High Court upholds criminal laws applying only to Aboriginal communities as being beneficial “special measures”

The High Court of Australia has dismissed an appeal by a resident of Palm Island, Ms Joan Maloney, against her conviction for possession of alcohol in a restricted area contrary to provisions of the Liquor Act 1992 (Qld). Ms Maloney claimed that the legislative regime breached the Racial Discrimination Act 1975 (Cth) (RDA) because it could not properly be regarding as being a “special measure” for the benefit of Aboriginal peoples.

The HRLC assisted the National Congress of Australia’s First Peoples to intervene as an ‘amicus curiae’ to make submissions to the Court about the proper interpretation and application of sections 8 and 10 of the RDA and the meaning of “special measures”. The submissions made by Congress focused on the International Convention on the Elimination of All Forms of Racial Discrimination (CERD) and the UN Declaration on the Rights of Indigenous Peoples and the requirement under those instruments that informed consent be central to all decisions that affect Aboriginal and Torres Strait Islander communities and in particular the development of “special measures”.

Unfortunately, the High Court’s decision constitutes a very strict, literal interpretation of the text of sections 8 and 10 of the RDA and articles 1(4) and 2(2) of CERD. While the judgment contains references to various international sources, such as general comments of UN treaty bodies, unfortunately the Court did not find that these materials were authoritative or persuasive sources in support of an interpretation of the RDA consistent with established jurisprudence on the meaning and content of special measures under international law.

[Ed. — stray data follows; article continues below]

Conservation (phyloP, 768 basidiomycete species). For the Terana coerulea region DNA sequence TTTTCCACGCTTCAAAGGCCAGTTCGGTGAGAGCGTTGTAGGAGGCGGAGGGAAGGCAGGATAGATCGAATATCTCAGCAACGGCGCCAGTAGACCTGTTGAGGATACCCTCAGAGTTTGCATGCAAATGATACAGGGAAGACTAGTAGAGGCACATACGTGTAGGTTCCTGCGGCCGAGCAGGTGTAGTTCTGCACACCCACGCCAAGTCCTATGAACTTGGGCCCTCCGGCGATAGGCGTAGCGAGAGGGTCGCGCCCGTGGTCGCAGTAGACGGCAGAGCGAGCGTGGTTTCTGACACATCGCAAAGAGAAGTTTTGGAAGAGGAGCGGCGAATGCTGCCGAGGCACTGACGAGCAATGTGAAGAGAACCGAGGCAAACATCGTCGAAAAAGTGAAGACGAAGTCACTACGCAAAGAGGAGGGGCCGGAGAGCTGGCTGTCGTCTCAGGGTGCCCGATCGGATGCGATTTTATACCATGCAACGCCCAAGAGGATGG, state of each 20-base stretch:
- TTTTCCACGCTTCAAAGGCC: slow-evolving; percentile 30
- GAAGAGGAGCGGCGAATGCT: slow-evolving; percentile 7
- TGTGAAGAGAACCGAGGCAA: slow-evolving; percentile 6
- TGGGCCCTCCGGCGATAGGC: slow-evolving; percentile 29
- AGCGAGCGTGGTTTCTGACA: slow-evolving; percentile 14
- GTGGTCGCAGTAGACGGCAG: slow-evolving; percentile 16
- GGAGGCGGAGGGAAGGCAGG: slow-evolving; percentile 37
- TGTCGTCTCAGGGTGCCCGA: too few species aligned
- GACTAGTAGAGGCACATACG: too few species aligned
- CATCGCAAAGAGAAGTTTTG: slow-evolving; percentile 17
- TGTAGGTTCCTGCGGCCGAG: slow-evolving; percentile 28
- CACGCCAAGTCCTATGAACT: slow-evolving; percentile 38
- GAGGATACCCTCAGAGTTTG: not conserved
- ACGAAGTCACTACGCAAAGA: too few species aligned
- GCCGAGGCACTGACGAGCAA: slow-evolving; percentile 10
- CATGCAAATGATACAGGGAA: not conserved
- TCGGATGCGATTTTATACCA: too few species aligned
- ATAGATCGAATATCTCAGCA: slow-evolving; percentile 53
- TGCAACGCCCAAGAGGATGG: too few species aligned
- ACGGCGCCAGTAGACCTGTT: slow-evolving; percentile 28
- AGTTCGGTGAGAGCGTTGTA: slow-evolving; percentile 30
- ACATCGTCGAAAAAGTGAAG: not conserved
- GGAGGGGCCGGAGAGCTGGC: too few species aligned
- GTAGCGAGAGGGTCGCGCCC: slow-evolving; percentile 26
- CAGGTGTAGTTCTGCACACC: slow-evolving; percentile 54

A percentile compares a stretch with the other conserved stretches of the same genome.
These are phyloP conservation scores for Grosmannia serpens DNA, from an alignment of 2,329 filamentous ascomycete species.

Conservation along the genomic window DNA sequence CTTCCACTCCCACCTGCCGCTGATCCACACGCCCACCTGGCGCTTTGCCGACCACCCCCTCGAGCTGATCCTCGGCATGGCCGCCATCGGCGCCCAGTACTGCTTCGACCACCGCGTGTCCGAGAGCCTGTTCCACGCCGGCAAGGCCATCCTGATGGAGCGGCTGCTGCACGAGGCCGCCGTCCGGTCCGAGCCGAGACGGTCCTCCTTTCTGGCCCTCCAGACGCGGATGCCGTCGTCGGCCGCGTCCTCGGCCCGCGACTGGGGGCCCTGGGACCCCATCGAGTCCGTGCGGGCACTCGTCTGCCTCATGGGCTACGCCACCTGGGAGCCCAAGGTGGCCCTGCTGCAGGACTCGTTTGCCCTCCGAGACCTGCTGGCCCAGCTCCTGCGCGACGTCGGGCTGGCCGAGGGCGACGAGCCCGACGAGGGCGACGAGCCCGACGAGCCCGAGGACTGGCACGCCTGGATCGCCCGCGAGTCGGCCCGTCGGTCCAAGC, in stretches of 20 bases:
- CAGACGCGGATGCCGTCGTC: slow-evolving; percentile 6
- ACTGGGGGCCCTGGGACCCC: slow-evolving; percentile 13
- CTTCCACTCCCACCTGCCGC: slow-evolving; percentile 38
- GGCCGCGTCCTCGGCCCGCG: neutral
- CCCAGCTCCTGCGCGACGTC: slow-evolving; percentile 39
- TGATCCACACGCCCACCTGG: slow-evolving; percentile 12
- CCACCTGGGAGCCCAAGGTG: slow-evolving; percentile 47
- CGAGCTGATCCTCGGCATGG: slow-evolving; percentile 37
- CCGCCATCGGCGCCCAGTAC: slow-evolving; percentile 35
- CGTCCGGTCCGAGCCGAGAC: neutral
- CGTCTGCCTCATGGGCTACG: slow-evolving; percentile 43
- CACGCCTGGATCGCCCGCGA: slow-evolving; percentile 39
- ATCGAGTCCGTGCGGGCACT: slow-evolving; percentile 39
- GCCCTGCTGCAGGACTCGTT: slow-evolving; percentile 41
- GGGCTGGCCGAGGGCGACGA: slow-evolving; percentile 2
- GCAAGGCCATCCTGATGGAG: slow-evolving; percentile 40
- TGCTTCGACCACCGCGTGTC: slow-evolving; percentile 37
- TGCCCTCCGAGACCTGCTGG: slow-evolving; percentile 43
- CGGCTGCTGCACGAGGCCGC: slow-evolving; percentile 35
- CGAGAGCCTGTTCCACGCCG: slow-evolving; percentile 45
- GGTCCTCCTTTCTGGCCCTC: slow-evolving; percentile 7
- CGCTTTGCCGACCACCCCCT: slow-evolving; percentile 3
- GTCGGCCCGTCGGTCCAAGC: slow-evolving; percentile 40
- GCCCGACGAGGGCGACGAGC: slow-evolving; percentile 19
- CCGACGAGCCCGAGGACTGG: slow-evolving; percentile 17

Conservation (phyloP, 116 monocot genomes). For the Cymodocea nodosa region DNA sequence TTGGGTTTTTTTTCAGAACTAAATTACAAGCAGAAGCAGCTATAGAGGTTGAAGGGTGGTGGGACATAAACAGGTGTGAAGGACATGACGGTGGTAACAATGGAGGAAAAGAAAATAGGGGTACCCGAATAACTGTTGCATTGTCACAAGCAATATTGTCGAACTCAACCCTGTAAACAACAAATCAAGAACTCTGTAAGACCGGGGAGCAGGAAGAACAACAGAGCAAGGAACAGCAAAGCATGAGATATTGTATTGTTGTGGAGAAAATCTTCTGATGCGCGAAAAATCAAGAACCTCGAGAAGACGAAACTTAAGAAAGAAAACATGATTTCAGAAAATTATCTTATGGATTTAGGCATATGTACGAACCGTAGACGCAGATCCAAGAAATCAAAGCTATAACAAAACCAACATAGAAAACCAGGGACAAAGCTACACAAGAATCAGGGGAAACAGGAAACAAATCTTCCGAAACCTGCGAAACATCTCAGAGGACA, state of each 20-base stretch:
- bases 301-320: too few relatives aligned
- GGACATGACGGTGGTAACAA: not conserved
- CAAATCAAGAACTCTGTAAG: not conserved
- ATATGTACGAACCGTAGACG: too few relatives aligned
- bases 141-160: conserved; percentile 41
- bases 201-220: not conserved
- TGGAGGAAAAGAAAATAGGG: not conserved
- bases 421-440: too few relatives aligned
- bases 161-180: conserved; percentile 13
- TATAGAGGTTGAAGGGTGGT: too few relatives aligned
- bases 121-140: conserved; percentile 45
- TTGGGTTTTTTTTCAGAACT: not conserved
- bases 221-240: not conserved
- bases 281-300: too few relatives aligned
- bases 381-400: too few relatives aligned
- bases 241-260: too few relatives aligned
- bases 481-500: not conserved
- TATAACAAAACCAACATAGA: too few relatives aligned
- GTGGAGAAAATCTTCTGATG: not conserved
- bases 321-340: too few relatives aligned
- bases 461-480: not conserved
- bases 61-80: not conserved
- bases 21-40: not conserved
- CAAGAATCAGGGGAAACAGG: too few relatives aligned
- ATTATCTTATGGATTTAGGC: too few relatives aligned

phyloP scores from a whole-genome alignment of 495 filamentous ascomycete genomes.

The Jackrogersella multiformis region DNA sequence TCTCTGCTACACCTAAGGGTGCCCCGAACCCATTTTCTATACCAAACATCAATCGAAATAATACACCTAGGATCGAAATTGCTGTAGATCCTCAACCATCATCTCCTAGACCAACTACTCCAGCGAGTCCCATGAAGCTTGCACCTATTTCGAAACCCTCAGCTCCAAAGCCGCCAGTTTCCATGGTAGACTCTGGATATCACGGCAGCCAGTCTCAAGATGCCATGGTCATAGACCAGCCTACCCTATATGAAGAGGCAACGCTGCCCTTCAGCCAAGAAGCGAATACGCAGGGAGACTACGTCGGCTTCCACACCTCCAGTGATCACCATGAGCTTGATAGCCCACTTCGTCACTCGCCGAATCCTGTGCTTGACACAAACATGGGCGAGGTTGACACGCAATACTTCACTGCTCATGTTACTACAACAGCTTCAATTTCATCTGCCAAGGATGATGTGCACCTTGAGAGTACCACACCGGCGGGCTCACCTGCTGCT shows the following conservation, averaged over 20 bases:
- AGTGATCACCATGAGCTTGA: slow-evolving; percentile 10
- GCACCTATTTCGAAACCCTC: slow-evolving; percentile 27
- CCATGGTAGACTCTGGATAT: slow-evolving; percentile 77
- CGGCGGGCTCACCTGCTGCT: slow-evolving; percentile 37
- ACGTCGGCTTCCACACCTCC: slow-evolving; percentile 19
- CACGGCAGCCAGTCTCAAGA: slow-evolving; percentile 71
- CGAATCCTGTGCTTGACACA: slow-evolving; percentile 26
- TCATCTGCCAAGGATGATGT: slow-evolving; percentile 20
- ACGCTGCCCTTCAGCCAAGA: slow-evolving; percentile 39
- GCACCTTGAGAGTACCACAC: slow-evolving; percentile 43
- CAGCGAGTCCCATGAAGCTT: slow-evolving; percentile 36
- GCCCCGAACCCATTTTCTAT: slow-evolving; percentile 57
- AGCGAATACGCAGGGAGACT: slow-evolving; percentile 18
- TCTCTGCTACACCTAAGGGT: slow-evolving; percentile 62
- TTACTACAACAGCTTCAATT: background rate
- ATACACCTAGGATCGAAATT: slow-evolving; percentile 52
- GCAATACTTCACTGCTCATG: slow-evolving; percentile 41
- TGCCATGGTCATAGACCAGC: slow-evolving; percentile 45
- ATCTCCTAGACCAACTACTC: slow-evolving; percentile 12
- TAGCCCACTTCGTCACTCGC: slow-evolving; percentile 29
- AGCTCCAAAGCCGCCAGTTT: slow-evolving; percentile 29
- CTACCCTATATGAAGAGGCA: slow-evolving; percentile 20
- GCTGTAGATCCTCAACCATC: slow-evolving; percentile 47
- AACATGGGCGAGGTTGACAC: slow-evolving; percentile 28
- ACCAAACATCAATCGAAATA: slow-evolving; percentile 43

Interestingly, one week after the High Court’s decision the Parliamentary Joint Committee on Human Rights released its report on the Stronger Futures legislation, which also included an assessment of the High Court’s decision in Maloney. The Committee observed that the High Court decision adopts “a number of conclusions which are arguably not in conformity with the current state of international law and practice relating to special measures” and recommends that section 10 of the RDA be reviewed in light of the decision in Maloney.

A copy of the HRLC case note on the High Court's decision is available here.

A copy of the submissions made by National Congress is available here.

National Congress was assisted on a pro bono basis by the HRLC, together with barristers Ron Merkel QC, Debbie Mortimer SC, Melinda Richards and Sarala Fitzgerald and leading international law firm Allens.